Increasing Rangeland Resilience and Resistance
On western lands dominated by sagebrush, large wildfires are now much more frequent and intense. Such fires pose a major threat to ranchers, local communities, and others who depend on this ecosystem for their livelihood and rural way of life. These uncharacteristic fires are often a result of the large-scale spread and dominance of nonnative invasive annual grasses. Hundreds of partners are working together to better prevent fires, improve efforts in suppression, and address the threat of invasive species. These actions benefit sage grouse and other wildlife species, as well as the communities that depend on the economic, ecological, and social values of the sagebrush ecosystem.
The Fire-Invasive Cycle
Historically, fires in sagebrush country varied due to topography, fuel abundance and continuity, and soil type. Fire occurred every several decades in colder, wetter sagebrush lands at higher elevations and every few hundred years in the hotter, dryer lower elevations.
Contemporary fire cycles have substantially changed from these historic trends. The hotter-dryer lower elevations are experiencing much more frequent fire intervals that don’t allow the landscape time to recover. This is primarily due to the fire’s interaction with nonnative invasive grasses (like cheatgrass) that dry out early in the season, which causes them to burn faster, hotter, and larger in size. Some areas experience “reburns” every 7 to 15 years. Fire cycles for the colder-moister sagebrush lands shifted towards smaller and less frequent fires due to effective fire suppression efforts and other human activities.
The Department of Interior’s Integrated Rangeland Fire Management Strategy states that fires burned on average 3.3 million sagebrush acres per year during the 1990s. This average increased to 6.6 million acres per year during the early 2000s. From 2012 to 2014, nearly 17 million acres burned nationally, of which nearly 3.8 million were Greater Sage-grouse habitat in the western states. Federal and state agencies and other partners are working together to adjust priorities and shift resources to address the threat of uncharacteristic fire to this ecosystem.
Putting Science into Practice
Across the western sagebrush range, planning and prioritization efforts were and are continuing to be developed to address these ongoing threats. A team comprised of plant ecologists, wildlife biologists, fire specialists, and land managers were organized by the Western Association of Fish and Wildlife Agencies. The team’s goal was to develop a strategic approach using resilience and resistance concepts to identify places at lowest and highest risk of sagebrush ecosystem loss due to spread of invasives and wildfire.
In simple terms, “resilience” is the ability of the land to return to its previous state after a disturbance like wildfire. The term “resistance” is the capability of a system to withstand change and retain its natural character.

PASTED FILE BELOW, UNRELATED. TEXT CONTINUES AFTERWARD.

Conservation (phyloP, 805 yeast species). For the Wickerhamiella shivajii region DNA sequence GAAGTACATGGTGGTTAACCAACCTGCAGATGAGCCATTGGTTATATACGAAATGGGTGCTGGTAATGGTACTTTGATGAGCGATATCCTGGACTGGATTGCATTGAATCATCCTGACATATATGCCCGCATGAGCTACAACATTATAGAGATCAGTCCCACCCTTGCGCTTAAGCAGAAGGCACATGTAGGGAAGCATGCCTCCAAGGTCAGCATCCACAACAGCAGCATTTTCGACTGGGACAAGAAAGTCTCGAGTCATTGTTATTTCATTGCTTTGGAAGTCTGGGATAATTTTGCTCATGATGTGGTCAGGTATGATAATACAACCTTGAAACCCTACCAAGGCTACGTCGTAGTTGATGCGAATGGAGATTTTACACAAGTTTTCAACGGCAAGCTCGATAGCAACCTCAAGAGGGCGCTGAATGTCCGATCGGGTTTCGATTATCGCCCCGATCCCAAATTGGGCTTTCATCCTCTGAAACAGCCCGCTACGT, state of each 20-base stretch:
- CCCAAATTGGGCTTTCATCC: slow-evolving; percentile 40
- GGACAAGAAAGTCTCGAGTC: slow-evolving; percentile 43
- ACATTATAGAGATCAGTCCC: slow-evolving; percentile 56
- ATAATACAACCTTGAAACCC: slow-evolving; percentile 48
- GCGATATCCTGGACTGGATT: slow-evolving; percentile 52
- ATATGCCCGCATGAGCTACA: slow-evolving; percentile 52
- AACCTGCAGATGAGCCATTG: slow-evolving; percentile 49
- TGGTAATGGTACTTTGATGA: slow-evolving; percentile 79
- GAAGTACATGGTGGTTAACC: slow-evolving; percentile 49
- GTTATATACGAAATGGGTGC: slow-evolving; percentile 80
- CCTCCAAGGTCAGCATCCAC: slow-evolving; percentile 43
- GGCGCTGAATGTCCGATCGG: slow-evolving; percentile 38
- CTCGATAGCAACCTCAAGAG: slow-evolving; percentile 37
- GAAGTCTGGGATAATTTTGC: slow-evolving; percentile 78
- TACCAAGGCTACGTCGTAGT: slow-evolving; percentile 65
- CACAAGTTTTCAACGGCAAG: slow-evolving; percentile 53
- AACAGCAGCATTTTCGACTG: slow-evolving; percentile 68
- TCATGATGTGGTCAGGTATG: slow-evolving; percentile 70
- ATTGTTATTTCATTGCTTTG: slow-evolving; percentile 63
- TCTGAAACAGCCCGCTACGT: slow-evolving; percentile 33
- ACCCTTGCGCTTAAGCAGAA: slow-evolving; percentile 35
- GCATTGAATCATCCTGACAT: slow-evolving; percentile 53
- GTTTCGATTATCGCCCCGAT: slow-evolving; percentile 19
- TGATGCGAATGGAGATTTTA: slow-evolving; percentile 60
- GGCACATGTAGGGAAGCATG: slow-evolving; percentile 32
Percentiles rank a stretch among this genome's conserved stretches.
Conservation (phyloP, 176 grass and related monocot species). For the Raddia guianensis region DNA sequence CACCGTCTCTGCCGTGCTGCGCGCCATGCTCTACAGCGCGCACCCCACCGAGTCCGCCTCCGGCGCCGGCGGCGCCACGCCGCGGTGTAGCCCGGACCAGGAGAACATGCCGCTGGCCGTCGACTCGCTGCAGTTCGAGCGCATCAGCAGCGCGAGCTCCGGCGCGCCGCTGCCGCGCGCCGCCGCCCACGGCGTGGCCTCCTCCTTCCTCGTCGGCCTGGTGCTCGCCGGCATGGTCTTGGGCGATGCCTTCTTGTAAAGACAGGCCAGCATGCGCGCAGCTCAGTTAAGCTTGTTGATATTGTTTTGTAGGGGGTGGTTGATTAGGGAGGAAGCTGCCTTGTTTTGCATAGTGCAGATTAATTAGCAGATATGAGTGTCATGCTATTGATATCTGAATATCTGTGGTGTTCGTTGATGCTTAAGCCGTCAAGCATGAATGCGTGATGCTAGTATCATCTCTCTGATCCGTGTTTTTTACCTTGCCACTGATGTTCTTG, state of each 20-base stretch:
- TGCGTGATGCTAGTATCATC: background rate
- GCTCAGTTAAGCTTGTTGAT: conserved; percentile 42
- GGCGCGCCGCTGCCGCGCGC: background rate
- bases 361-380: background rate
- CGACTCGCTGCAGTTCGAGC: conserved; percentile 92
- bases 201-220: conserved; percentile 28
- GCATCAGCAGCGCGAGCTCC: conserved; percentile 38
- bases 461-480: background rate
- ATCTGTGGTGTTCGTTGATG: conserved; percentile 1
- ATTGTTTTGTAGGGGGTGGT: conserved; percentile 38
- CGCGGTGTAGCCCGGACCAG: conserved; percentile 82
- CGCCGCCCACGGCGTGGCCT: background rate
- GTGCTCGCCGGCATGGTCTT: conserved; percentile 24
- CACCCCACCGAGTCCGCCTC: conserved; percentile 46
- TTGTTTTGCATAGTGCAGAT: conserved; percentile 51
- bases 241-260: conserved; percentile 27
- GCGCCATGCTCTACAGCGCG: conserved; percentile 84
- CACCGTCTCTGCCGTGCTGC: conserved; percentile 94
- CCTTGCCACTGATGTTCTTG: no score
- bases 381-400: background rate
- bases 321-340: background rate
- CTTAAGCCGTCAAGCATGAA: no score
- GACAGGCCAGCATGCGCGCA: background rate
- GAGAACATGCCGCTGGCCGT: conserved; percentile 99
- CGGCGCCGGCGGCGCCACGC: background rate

This team developed a framework called the Fire and Invasives Assessment Tool (FIAT) to assess the major threats to the sagebrush ecosystem to conserve sage grouse and its habitat. The framework provides a matrix (show graphic of matrix) used to prioritize planning efforts based on Greater Sage-grouse breeding bird densities and level of sagebrush rangelands resilience and resistance. The BLM used this framework and matrix to develop a prioritization of their planning efforts for land treatments that address the spread of invasives and threat from wildfire in the Great Basin. Key to the restoration and rehabilitation efforts on lands damaged by rangeland fires, invasive species, severe storms, and drought is the National Seed Strategy.
The Sagebrush Rangeland Partnership is supporting opportunities to address fire and invasives, both before and after fires occur. Mitigation and restoration efforts are essential in stemming the loss of sagebrush habitat. Through our partnership's capacity-building model, we are teaming with local partners to help them deliver on the ground conservation where needed most.
Management Tools and Success Stories
- Spotlight -
For years, the Bureau of Land Management has dealt with the challenge of fighting progressively larger wildfires. During the summer of 2017, a fuel break on land managed by the Bureau of Land Management was tested by two fires that merged into the Centennial Fire on June 28. The fire was contained the following day; however, during that short period of time the fire consumed a total of 18,660 acres. Fire modeling showed that without the fuel breaks in place, the Centennial Fire could have grown to roughly 142,000 acres in two burn periods. See how fuels breaks work by watching the above video.
Training Resource: Successful Management in the Sage
A new web-based educational series produced by the Bureau of Land Management in partnership with The Nature Conservancy is now open and available for public viewing. The purpose of the training is to convey science-based management practices across the sagebrush steppe. Each module is tailored for managers facing issues related to wildfires, sagebrush habitat loss, trends in invasive, non-native vegetation, and other threats.
These courses are free and publicly available once you log in.